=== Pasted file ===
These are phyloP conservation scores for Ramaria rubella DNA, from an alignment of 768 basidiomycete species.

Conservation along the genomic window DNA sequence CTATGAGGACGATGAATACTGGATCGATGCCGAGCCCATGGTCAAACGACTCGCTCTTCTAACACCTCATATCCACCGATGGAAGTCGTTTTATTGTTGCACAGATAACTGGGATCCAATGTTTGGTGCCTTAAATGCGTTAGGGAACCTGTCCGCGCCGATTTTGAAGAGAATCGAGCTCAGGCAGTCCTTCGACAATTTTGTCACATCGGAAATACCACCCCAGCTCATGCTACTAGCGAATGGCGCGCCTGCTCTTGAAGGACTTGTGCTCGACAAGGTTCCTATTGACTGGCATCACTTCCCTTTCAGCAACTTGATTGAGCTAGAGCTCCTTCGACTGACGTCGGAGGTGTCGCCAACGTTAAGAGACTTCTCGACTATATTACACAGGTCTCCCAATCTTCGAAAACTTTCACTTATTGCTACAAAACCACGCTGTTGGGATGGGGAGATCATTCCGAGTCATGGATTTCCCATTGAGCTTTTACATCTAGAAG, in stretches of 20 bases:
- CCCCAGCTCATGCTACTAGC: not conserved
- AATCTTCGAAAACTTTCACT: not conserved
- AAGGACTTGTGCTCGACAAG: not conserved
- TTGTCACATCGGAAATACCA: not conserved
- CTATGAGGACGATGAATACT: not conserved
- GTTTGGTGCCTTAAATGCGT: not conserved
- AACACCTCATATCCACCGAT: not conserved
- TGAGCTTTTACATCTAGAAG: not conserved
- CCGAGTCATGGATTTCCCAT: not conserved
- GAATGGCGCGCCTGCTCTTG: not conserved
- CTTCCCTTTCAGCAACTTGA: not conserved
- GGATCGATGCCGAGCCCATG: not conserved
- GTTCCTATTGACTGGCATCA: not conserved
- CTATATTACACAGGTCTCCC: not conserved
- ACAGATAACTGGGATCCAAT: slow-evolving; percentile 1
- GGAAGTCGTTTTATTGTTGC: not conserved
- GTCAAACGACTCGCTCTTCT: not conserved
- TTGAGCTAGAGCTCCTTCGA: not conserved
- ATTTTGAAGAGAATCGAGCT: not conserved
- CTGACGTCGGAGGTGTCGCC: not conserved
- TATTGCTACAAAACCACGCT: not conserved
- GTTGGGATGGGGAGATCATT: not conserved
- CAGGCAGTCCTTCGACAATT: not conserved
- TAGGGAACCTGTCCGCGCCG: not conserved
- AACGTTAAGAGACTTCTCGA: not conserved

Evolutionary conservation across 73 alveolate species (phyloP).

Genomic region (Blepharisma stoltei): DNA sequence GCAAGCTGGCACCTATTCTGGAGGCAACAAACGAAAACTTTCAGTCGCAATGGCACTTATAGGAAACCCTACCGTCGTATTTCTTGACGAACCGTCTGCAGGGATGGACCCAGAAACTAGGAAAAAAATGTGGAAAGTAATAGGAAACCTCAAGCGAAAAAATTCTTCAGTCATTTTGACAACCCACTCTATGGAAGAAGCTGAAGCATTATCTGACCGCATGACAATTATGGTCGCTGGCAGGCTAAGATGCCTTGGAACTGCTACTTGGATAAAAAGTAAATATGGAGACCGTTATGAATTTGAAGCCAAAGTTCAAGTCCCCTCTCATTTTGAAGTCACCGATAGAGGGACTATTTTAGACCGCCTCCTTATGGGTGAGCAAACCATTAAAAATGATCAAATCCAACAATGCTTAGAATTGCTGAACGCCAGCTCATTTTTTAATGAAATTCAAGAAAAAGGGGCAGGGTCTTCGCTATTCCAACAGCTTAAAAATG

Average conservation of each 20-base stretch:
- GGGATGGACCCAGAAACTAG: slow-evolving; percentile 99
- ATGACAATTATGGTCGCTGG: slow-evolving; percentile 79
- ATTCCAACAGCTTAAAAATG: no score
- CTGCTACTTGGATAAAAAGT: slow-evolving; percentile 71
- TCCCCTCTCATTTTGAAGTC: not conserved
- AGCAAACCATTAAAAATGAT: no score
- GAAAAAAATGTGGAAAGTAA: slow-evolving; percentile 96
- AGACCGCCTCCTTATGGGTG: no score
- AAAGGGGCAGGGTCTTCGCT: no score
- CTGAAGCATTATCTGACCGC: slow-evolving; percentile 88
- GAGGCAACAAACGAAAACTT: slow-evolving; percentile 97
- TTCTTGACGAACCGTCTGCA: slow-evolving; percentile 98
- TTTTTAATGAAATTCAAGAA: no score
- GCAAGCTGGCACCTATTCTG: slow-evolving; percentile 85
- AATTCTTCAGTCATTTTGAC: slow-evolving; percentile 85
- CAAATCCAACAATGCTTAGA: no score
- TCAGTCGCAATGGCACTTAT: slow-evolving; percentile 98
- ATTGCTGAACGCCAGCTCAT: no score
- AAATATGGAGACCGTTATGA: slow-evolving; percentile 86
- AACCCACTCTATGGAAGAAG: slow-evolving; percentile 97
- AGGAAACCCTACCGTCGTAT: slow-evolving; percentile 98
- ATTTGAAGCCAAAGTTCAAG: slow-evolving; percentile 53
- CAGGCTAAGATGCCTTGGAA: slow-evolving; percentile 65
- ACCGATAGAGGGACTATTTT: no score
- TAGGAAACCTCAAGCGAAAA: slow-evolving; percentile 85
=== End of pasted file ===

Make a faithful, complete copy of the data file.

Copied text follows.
These are phyloP conservation scores for Ramaria rubella DNA, from an alignment of 768 basidiomycete species.

Conservation along the genomic window DNA sequence CTATGAGGACGATGAATACTGGATCGATGCCGAGCCCATGGTCAAACGACTCGCTCTTCTAACACCTCATATCCACCGATGGAAGTCGTTTTATTGTTGCACAGATAACTGGGATCCAATGTTTGGTGCCTTAAATGCGTTAGGGAACCTGTCCGCGCCGATTTTGAAGAGAATCGAGCTCAGGCAGTCCTTCGACAATTTTGTCACATCGGAAATACCACCCCAGCTCATGCTACTAGCGAATGGCGCGCCTGCTCTTGAAGGACTTGTGCTCGACAAGGTTCCTATTGACTGGCATCACTTCCCTTTCAGCAACTTGATTGAGCTAGAGCTCCTTCGACTGACGTCGGAGGTGTCGCCAACGTTAAGAGACTTCTCGACTATATTACACAGGTCTCCCAATCTTCGAAAACTTTCACTTATTGCTACAAAACCACGCTGTTGGGATGGGGAGATCATTCCGAGTCATGGATTTCCCATTGAGCTTTTACATCTAGAAG, in stretches of 20 bases:
- CCCCAGCTCATGCTACTAGC: not conserved
- AATCTTCGAAAACTTTCACT: not conserved
- AAGGACTTGTGCTCGACAAG: not conserved
- TTGTCACATCGGAAATACCA: not conserved
- CTATGAGGACGATGAATACT: not conserved
- GTTTGGTGCCTTAAATGCGT: not conserved
- AACACCTCATATCCACCGAT: not conserved
- TGAGCTTTTACATCTAGAAG: not conserved
- CCGAGTCATGGATTTCCCAT: not conserved
- GAATGGCGCGCCTGCTCTTG: not conserved
- CTTCCCTTTCAGCAACTTGA: not conserved
- GGATCGATGCCGAGCCCATG: not conserved
- GTTCCTATTGACTGGCATCA: not conserved
- CTATATTACACAGGTCTCCC: not conserved
- ACAGATAACTGGGATCCAAT: slow-evolving; percentile 1
- GGAAGTCGTTTTATTGTTGC: not conserved
- GTCAAACGACTCGCTCTTCT: not conserved
- TTGAGCTAGAGCTCCTTCGA: not conserved
- ATTTTGAAGAGAATCGAGCT: not conserved
- CTGACGTCGGAGGTGTCGCC: not conserved
- TATTGCTACAAAACCACGCT: not conserved
- GTTGGGATGGGGAGATCATT: not conserved
- CAGGCAGTCCTTCGACAATT: not conserved
- TAGGGAACCTGTCCGCGCCG: not conserved
- AACGTTAAGAGACTTCTCGA: not conserved

Evolutionary conservation across 73 alveolate species (phyloP).

Genomic region (Blepharisma stoltei): DNA sequence GCAAGCTGGCACCTATTCTGGAGGCAACAAACGAAAACTTTCAGTCGCAATGGCACTTATAGGAAACCCTACCGTCGTATTTCTTGACGAACCGTCTGCAGGGATGGACCCAGAAACTAGGAAAAAAATGTGGAAAGTAATAGGAAACCTCAAGCGAAAAAATTCTTCAGTCATTTTGACAACCCACTCTATGGAAGAAGCTGAAGCATTATCTGACCGCATGACAATTATGGTCGCTGGCAGGCTAAGATGCCTTGGAACTGCTACTTGGATAAAAAGTAAATATGGAGACCGTTATGAATTTGAAGCCAAAGTTCAAGTCCCCTCTCATTTTGAAGTCACCGATAGAGGGACTATTTTAGACCGCCTCCTTATGGGTGAGCAAACCATTAAAAATGATCAAATCCAACAATGCTTAGAATTGCTGAACGCCAGCTCATTTTTTAATGAAATTCAAGAAAAAGGGGCAGGGTCTTCGCTATTCCAACAGCTTAAAAATG

Average conservation of each 20-base stretch:
- GGGATGGACCCAGAAACTAG: slow-evolving; percentile 99
- ATGACAATTATGGTCGCTGG: slow-evolving; percentile 79
- ATTCCAACAGCTTAAAAATG: no score
- CTGCTACTTGGATAAAAAGT: slow-evolving; percentile 71
- TCCCCTCTCATTTTGAAGTC: not conserved
- AGCAAACCATTAAAAATGAT: no score
- GAAAAAAATGTGGAAAGTAA: slow-evolving; percentile 96
- AGACCGCCTCCTTATGGGTG: no score
- AAAGGGGCAGGGTCTTCGCT: no score
- CTGAAGCATTATCTGACCGC: slow-evolving; percentile 88
- GAGGCAACAAACGAAAACTT: slow-evolving; percentile 97
- TTCTTGACGAACCGTCTGCA: slow-evolving; percentile 98
- TTTTTAATGAAATTCAAGAA: no score
- GCAAGCTGGCACCTATTCTG: slow-evolving; percentile 85
- AATTCTTCAGTCATTTTGAC: slow-evolving; percentile 85
- CAAATCCAACAATGCTTAGA: no score
- TCAGTCGCAATGGCACTTAT: slow-evolving; percentile 98
- ATTGCTGAACGCCAGCTCAT: no score
- AAATATGGAGACCGTTATGA: slow-evolving; percentile 86
- AACCCACTCTATGGAAGAAG: slow-evolving; percentile 97
- AGGAAACCCTACCGTCGTAT: slow-evolving; percentile 98
- ATTTGAAGCCAAAGTTCAAG: slow-evolving; percentile 53
- CAGGCTAAGATGCCTTGGAA: slow-evolving; percentile 65
- ACCGATAGAGGGACTATTTT: no score
- TAGGAAACCTCAAGCGAAAA: slow-evolving; percentile 85